MWF, 11 - 11:50 a.m.
As its title implies, this class focuses on creating advertising copy for different media. You also will become acquainted with the principles of developing an advertising strategy, as well as creative strategy.
The class combines many of the elements you may have learned in other courses (e.g., target marketing, media characteristics, research) to help you develop creative copy for effective ads.
This course stresses the practical approaches to planning, developing and writing finished advertising messages for selected media for a specific client. By the end of this course, you will have developed a portfolio of ads for this client based on marketing information and a target market for that client’s product or service. Lectures will include market selection and concept development methods, as well as the principles and techniques for developing effective advertising messages for specific media.
By the end of this course, you should:
A. know the basic principles guiding the development of effective ad strategy and messages.
B. know the difference between “good” and “bad” advertising messages.
C. have improved (or found!) your “creative juices.”
D. understand and be able to apply advertising design principles.
E. have the ability to “pitch” a client or agency management with your advertising ideas.
F. have the ability to write copy appropriate for a variety of advertising media.
G. a portfolio of good quality work.
A. Assignments: Although there are no exams for this course, there are several assignments:
1. Four major assignments which, combined at the end of the semester, should constitute most of a campaign for one client.
2. Approximately 8 in-class exercises which should help you with creating your other assignments.
3. A final project which includes putting your best work together for a portfolio and presenting it in class.
Producing good ideas and copy is what will make you successful in this class — and in the real world. You should strive to meet professional standards of quality. You will not be graded on your technical skills and creative ability per se, but on your use of the course concepts in your work; neatness; and the correct use of good grammar, spelling and punctuation. (You can’t break the rules until you know what they are and how to use them correctly.)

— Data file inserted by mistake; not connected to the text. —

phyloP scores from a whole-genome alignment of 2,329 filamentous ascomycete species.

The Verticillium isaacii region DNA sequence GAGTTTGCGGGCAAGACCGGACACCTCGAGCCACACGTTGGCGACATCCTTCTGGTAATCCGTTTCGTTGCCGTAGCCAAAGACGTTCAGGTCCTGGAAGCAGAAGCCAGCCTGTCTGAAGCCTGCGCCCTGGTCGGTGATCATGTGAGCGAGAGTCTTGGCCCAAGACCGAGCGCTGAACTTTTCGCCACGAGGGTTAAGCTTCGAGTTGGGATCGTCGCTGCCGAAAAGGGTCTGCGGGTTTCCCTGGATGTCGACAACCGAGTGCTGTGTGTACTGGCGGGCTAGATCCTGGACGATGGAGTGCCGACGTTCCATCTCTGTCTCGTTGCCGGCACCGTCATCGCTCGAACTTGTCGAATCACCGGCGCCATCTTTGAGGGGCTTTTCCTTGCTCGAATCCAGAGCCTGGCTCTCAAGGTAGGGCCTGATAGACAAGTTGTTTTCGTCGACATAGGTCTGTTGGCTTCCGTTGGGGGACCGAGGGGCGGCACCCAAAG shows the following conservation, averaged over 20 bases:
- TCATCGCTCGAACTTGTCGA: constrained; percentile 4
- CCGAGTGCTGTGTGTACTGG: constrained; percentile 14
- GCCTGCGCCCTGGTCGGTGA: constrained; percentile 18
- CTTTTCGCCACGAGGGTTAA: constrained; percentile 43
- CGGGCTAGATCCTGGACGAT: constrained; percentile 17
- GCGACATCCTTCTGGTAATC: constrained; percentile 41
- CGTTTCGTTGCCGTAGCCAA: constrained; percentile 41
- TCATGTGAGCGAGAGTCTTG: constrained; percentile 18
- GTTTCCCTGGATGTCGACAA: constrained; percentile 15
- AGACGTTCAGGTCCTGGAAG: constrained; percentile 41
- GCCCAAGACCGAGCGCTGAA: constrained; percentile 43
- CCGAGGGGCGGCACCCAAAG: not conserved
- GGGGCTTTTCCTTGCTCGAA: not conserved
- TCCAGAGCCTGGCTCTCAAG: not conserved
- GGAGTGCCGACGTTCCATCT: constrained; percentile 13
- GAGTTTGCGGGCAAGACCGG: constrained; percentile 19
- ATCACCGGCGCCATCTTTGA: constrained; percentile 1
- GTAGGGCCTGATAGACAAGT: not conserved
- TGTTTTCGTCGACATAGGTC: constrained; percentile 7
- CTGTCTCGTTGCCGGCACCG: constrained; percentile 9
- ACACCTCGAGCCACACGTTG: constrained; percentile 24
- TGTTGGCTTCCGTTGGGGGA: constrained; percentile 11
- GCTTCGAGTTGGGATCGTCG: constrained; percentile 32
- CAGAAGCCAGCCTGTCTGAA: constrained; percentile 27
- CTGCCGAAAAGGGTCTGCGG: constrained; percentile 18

Your instructor will be the final judge of what is a good ad. Your grades are not determined on whether your work is equal to — or better than — one of your classmate’s. They are based on whether you meet a standard set for this class: How well you use sound advertising principles to develop and execute a creative package.
You will be expected to be able to explain your approach, strategy, etc., completely and professionally. It’s not enough to generate great ideas; you must be able to defend them and generate acceptance of them.
General criteria for grading your assignments include:
A. Overall creativity D. Neatness and thoroughness
B. Freshness/originality E. Appropriateness to medium
C. Concept/campaign continuity F. Appropriateness to audience
A. 4 Major Projects (@ 100 pts. each) = 400 possible points
B. 8 in-class exercises (@ 25 pts. each) = 200 possible points*
C. Final Project Portfolio = 150 possible points
D. Final Project Presentation = 50 possible points
* = may be fewer in-class assignments, depending on class needs
COURSE GRADING POLICIES
A = 90% -100% of the total possible points
B = 80% - 89% of the total possible points
C = 70% - 79% of the total possible points
D = 60% - 69% of the total possible points
F = Less than 60% of the total possible points
**NOTE: The instructor reserves the right to adjust or cancel assignments as the course progresses. If for some reason assignments total somewhat more or fewer than points, the method of calculating the final grade will remain essentially the same: the total points achieved will be divided by the total points possible to obtain a percentage, and a grade will be assigned according to the percentage scale outlined above.
Late work will not be accepted.
Attendance: Students are expected to attend, be on time for and participate in class. The instructor reserves the right to drop any student who misses more than four class periods. Makeup work for any absence is at the discretion of the instructor.
Plagiarism, lying and cheating include, but are not limited to: fabricating information and sources, copying material from publications without crediting the author, turning in another student’s work as your own, and copying quiz/exam answers from another person. STUDENTS FOUND CHEATING, PLAGIARIZING OR MAKING UP INFORMATION WILL RECEIVE AN “F” FOR THIS COURSE.
b. Turn off your iPods, MP3 players and similar technology and leave them in your backpack – or at home. Like ringing cell phones, this is a class disruption issue and you will be dropped from the course if you do not comply.
The instructor reserves the right to change any part of this syllabus for any reason, and will give sufficient notice if changes are necessary.